Tylophorine possesses a wide range of biological functions; nevertheless, its instability, solubility, and toxicity to the central nervous system have severely limited its utilization. The gem-dimethyl group is a functional group in organic chemistry composed of two methyl groups linked to the same carbon atom. Because of its unusual features and possible uses in drug design, this property has received a lot of interest in medicinal chemistry.
The authors of the paper published in Acta Materia Medica used a new photoredox approach to modify tylophorine, yielding a series of gem-dimethyl tylophorine analogs. Among the analogs, compound 4b showed promising effectiveness against a variety of tumor cell lines and dramatically improved drug-like features, including increased solubility and stability.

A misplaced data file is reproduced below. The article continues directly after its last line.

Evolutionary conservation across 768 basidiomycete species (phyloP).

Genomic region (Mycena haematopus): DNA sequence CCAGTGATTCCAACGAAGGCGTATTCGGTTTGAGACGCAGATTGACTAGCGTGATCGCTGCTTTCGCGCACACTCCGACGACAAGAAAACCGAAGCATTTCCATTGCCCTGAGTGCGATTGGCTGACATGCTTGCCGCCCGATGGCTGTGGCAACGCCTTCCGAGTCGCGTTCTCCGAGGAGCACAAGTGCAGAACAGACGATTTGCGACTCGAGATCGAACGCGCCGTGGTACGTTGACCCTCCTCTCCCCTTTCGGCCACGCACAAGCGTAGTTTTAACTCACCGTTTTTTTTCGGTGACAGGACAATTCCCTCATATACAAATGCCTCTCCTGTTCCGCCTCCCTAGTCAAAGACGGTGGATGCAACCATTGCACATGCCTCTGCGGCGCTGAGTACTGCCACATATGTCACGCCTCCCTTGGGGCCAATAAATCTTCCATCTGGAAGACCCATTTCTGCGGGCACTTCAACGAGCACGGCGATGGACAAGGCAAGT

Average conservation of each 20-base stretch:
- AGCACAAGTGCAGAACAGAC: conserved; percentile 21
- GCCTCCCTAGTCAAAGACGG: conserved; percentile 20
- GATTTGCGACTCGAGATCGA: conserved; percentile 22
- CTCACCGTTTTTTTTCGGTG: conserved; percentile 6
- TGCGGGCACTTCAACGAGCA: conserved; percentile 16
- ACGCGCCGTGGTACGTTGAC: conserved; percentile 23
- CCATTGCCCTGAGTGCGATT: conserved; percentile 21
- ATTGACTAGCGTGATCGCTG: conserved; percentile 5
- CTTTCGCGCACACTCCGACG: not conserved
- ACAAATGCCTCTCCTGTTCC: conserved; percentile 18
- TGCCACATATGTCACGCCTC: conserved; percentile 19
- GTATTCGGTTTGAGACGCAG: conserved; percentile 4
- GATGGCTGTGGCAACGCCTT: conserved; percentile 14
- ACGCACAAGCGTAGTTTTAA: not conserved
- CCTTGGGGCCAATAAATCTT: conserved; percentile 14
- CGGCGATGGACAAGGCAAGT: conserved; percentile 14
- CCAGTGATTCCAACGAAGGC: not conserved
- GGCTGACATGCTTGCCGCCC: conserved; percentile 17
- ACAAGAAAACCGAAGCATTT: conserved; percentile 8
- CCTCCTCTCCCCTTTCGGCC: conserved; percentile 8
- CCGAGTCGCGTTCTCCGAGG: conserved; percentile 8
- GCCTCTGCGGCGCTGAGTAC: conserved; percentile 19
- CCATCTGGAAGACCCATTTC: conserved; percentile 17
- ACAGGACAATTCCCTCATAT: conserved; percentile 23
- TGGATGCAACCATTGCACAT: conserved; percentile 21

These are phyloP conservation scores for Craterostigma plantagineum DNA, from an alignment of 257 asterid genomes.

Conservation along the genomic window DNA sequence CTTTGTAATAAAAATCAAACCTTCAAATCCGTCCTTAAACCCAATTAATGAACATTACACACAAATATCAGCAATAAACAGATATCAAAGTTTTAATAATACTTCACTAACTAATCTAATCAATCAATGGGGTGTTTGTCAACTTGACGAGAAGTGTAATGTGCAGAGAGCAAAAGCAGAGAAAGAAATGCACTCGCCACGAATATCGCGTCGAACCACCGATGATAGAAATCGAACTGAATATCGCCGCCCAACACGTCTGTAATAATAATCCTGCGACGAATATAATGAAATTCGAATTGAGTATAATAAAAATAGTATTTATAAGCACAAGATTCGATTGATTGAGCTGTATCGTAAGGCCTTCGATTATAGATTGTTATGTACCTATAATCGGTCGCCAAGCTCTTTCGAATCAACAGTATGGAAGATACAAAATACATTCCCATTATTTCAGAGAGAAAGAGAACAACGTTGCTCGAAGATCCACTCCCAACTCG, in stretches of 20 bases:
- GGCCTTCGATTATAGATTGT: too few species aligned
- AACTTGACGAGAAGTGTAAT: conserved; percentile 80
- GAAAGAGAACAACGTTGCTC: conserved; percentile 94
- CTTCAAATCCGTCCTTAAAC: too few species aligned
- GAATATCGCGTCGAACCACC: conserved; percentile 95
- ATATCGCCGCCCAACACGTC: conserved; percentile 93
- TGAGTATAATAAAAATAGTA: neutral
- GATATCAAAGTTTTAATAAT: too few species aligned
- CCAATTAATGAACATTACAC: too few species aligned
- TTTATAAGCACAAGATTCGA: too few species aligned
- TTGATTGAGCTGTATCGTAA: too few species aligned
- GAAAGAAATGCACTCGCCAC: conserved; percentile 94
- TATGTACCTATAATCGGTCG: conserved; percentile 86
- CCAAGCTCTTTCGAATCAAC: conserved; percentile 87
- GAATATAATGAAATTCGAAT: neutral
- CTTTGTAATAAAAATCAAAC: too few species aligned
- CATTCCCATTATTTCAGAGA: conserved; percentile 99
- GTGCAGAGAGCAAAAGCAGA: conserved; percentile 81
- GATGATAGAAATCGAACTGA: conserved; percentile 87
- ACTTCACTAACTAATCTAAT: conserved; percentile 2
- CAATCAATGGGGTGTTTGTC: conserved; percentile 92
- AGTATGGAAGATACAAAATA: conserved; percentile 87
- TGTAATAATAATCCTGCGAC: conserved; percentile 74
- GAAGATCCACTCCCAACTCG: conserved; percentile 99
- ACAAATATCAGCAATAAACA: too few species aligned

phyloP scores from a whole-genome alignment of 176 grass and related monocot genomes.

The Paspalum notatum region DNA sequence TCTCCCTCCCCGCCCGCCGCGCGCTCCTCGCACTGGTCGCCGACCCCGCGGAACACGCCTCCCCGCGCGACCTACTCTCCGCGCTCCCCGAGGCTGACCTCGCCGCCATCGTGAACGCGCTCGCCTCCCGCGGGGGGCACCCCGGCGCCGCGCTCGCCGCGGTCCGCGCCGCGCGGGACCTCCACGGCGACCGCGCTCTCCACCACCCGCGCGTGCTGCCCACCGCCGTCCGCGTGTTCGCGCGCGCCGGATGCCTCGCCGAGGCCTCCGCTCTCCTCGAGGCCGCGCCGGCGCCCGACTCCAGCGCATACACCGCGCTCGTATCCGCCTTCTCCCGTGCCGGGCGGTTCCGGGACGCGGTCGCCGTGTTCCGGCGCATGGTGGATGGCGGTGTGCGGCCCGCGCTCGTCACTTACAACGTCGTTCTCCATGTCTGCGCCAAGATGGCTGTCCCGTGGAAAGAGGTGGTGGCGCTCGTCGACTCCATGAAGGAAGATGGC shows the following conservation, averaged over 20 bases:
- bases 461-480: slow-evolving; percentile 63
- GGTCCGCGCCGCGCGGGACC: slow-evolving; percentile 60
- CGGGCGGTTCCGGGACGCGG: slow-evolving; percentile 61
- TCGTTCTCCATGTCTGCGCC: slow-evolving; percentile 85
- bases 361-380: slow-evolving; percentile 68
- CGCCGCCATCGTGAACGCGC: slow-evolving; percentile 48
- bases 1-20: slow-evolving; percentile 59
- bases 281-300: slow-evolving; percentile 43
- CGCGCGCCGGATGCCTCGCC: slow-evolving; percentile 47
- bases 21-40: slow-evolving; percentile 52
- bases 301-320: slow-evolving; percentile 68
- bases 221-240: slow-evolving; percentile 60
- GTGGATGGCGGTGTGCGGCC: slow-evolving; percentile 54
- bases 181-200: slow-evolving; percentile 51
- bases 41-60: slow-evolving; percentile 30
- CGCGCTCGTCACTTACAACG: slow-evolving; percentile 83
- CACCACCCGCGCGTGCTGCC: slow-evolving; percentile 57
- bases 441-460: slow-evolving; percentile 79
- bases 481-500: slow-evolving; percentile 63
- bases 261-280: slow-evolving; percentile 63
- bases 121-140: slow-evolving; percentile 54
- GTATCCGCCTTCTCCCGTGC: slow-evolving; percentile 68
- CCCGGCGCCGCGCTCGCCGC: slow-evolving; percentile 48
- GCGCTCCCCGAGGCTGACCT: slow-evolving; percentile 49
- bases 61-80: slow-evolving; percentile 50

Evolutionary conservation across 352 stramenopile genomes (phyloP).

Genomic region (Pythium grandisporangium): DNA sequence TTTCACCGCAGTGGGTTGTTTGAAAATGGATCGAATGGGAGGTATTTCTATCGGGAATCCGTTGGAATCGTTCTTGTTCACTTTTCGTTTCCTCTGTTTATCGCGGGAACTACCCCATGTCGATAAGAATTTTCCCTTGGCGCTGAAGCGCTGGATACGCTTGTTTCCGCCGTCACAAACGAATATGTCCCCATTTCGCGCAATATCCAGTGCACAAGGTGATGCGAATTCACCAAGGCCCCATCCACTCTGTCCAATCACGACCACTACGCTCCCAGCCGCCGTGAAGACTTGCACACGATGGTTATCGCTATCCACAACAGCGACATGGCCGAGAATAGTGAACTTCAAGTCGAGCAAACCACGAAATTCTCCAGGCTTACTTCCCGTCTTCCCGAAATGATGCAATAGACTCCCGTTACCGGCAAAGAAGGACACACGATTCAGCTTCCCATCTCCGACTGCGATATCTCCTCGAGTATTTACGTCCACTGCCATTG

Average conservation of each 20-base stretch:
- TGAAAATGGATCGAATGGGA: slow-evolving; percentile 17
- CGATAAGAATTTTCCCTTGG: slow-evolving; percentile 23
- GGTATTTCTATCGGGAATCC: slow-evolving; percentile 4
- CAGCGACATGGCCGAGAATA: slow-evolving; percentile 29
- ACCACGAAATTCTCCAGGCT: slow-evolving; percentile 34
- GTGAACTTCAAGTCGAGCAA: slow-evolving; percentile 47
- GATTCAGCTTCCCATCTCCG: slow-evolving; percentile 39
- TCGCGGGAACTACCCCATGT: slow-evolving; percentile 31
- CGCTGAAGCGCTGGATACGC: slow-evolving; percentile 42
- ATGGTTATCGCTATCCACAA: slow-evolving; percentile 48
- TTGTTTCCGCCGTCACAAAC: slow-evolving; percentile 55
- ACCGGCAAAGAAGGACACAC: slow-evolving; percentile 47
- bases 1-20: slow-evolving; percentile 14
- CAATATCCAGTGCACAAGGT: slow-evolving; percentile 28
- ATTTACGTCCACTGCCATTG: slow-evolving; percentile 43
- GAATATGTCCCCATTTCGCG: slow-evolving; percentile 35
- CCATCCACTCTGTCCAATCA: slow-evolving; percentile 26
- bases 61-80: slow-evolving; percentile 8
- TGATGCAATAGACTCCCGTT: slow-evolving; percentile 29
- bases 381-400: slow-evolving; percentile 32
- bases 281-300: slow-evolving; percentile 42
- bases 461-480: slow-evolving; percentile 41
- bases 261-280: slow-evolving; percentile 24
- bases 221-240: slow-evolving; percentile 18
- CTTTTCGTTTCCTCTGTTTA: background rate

Compound 4b inhibited a C481S mutation-induced ibrutinib-resistant non-Hodgkin’s lymphoma cell line as well as primary tumor cell lines acquired from patients with an extraordinary inhibitory efficacy (7.8 nM). Importantly, compound 4b demonstrated much lower anti-proliferative efficacy against the normal cell line tested, implying that compound 4b may have a wider therapeutic window.
Based on these preliminary findings, this study lays the groundwork for the creation of new therapeutic molecules for potential drug-resistant cancer treatment in the near future.